Equity markets around the world bounced back overnight following heavy sell-offs after Britain shockingly voted to leave the European Union.

Of course, there is still plenty of uncertainty surrounding the issue. Part of that includes speculation that Britain may hold a second referendum vote with more than 4-million individuals signing a petition to do so (even though Prime Minister David Cameron has all but ruled that out), and there is speculation over whether other members of the EU will follow Britain’s lead out of the group.

However, there have also been suggestions that Britain’s controversial decision could benefit the EU.

Again, no one knows for sure what will happen next, which is why global markets have responded so swiftly. In other words, this is all just speculation for now.

But in the time since the result was finalised, Britain has received an enormous amount of backlash. A recession in the United Kingdom is now considered likely by a number of economists, together with a very tough adjustment period over the coming years, with a number of its own citizens who voted “Leave” now expressing their regret in doing so.

To some individuals leaving the EU may have seemed like a good idea in the lead up to the vote, but the horror of the situation and what their country could be forced to endure in the coming years is only just sinking in for them now. A potential recession is just one factor, together with higher costs of living as a result of the weaker pound, and there being the potential for elevated unemployment rates.

There is a chance that the UK will decide against leaving the EU after all (it wasn’t a binding referendum). But regardless, the EU will likely make this a very difficult transition for Britain to deter other countries considering filing for divorce from the EU.

Or as The Australian Financial Review so delicately put it, “They have every incentive in making Britain “Exhibit A” as to why life outside the EU sucks.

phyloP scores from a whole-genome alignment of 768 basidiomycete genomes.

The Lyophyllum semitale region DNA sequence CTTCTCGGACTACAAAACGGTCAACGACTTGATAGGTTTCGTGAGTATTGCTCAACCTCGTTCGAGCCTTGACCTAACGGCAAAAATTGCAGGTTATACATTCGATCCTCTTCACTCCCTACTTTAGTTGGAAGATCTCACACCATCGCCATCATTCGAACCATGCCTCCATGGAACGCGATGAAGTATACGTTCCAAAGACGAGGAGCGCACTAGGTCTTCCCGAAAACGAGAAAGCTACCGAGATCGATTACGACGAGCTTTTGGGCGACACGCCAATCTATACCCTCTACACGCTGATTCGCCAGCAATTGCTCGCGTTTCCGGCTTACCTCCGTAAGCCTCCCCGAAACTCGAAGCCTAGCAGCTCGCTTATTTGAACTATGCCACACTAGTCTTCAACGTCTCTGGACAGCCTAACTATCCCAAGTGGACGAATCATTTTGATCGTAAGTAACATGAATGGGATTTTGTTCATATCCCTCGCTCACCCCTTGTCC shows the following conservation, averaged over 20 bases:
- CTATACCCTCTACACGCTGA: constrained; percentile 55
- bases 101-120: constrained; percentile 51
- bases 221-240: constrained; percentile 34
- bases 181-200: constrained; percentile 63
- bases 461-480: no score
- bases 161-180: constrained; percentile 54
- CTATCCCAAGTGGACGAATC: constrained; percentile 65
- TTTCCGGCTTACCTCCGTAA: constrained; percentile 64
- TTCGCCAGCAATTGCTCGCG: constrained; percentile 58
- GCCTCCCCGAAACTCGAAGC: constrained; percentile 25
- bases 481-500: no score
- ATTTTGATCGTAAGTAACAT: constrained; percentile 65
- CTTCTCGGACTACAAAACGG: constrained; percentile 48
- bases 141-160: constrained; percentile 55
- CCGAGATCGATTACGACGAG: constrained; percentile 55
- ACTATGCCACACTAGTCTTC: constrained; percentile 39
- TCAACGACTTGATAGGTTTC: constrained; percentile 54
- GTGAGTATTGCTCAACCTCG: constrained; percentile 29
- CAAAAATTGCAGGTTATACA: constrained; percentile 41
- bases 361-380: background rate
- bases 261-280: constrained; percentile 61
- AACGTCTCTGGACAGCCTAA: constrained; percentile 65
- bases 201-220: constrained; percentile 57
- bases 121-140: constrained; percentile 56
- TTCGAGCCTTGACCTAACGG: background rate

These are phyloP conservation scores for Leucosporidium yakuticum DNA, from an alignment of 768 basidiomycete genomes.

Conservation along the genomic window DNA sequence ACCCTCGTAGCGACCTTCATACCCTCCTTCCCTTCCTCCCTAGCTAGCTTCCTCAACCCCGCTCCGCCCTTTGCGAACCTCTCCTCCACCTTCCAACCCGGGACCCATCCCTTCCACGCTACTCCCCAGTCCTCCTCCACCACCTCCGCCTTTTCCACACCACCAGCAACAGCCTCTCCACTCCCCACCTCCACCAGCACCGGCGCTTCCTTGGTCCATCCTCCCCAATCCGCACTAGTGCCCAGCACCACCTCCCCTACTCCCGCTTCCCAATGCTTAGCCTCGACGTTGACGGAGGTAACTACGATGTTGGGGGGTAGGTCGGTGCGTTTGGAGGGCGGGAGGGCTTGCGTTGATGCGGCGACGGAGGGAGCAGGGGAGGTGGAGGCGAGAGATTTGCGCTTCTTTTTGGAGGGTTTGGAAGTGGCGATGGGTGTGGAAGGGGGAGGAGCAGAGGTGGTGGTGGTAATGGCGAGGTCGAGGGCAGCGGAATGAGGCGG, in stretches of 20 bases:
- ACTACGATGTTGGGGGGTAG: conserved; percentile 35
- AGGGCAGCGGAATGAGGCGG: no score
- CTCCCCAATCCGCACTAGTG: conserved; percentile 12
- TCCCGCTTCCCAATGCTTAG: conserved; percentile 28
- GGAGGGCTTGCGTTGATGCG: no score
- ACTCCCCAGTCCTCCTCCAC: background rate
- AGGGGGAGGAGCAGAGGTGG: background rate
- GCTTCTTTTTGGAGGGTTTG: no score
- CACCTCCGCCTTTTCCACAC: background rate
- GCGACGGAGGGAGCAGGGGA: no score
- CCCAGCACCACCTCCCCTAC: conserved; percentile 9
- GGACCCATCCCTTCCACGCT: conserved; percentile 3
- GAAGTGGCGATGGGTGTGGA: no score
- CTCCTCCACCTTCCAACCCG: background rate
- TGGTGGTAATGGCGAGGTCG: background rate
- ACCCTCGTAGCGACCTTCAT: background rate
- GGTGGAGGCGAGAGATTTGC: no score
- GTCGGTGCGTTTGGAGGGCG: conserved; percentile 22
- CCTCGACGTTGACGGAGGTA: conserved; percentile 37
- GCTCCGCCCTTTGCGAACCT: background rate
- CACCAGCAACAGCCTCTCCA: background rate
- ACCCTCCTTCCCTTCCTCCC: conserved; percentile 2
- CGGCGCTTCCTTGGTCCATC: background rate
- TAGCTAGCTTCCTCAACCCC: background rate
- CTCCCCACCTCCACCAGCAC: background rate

If Britain does decide to follow through with the divorce, the process could take more than two years as it negotiates new trade deals with the EU and figures out exactly how to deal with the mess.

While there is likely to be some volatility experienced by global markets in the near future, investors could perhaps use that opportunity to buy shares of businesses that are unlikely to be directly affected by Brexit, yet whose share prices have tumbled anyway.

It’s also possible that the Reserve Bank of Australia will be more inclined to cut interest rates in the near future to ease the market’s tensions. That could benefit shareholders of businesses such as Telstra Corporation Ltd (ASX: TLS) and Commonwealth Bank of Australia (ASX: CBA), which both offer solid, fully franked dividend yields.

Again, this is all speculation for now – no country has ever left the European Union so there is no precedent to refer to. While the uncertainty of the situation may make for an uncomfortable time. However, it could also create some great buying opportunities which investors should most certainly be on the lookout for.

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Motley Fool contributor Ryan Newman has no position in any stocks mentioned. The Motley Fool Australia has no position in any of the stocks mentioned. We Fools may not all hold the same opinions, but we all believe that considering a diverse range of insights makes us better investors. The Motley Fool has a disclosure policy. This article contains general investment advice only (under AFSL 400691). Authorised by Bruce Jackson.